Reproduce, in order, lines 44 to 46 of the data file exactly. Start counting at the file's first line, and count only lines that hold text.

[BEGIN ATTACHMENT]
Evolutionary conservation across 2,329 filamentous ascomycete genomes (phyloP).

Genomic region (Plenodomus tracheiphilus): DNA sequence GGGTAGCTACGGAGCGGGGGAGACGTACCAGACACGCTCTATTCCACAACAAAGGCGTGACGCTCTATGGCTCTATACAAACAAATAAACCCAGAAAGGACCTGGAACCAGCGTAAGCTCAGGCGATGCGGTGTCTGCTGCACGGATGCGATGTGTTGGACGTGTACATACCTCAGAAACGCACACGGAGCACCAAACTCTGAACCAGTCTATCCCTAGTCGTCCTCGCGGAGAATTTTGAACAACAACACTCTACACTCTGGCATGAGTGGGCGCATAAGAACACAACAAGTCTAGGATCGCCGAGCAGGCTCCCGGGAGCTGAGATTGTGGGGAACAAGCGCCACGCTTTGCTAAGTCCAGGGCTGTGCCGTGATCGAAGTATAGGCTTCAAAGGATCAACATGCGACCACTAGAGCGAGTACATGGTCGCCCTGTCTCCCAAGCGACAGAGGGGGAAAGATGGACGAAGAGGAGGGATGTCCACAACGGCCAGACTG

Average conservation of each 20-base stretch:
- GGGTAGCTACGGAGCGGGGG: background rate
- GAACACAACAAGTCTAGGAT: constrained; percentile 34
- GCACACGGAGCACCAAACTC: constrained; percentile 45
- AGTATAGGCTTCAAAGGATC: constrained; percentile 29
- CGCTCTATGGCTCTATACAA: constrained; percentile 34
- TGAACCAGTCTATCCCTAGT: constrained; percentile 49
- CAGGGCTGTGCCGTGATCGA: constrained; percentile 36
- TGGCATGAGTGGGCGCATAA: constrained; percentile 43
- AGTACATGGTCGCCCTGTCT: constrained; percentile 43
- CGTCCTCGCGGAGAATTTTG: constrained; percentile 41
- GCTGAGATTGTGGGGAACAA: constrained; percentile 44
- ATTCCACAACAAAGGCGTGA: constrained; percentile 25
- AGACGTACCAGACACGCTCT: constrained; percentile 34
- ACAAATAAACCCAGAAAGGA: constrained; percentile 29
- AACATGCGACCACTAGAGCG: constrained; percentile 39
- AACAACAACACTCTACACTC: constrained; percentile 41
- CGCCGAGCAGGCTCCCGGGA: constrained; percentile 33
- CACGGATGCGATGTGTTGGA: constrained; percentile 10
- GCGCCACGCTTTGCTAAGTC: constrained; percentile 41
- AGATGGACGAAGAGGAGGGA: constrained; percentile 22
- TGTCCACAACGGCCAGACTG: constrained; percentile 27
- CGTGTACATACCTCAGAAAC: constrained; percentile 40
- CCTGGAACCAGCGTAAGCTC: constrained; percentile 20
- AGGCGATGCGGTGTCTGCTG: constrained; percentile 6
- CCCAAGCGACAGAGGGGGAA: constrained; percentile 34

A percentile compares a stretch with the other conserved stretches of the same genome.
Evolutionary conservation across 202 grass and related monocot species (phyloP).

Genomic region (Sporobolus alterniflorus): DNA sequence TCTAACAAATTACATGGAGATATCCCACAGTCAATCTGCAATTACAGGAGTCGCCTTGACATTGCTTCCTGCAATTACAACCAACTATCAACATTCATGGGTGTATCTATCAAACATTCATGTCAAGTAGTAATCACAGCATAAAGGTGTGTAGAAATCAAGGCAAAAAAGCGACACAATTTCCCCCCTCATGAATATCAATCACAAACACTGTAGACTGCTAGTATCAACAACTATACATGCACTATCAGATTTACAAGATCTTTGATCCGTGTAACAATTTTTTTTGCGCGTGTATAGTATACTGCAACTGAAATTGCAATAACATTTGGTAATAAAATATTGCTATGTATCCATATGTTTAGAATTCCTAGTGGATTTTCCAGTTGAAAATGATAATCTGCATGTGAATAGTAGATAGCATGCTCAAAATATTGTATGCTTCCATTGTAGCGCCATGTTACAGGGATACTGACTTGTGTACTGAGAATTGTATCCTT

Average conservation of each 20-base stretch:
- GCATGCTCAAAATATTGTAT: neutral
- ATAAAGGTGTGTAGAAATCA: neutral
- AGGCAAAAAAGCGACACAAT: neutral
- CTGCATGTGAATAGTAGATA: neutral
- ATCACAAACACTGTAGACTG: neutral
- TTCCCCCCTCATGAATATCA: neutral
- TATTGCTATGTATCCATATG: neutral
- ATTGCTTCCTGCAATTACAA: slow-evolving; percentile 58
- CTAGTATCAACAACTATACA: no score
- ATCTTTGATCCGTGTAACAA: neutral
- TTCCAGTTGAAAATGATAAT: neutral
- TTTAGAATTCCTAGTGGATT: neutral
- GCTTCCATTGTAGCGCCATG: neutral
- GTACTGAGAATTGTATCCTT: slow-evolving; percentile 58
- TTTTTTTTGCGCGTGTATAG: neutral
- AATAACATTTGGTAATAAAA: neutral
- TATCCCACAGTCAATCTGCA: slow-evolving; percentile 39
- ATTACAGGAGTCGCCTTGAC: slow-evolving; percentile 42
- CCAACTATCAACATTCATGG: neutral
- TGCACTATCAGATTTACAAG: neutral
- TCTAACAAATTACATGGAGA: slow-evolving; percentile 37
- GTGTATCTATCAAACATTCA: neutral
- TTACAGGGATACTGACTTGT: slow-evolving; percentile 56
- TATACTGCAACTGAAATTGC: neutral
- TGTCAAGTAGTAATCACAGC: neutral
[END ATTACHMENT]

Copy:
- TTTAGAATTCCTAGTGGATT: neutral
- GCTTCCATTGTAGCGCCATG: neutral
- GTACTGAGAATTGTATCCTT: slow-evolving; percentile 58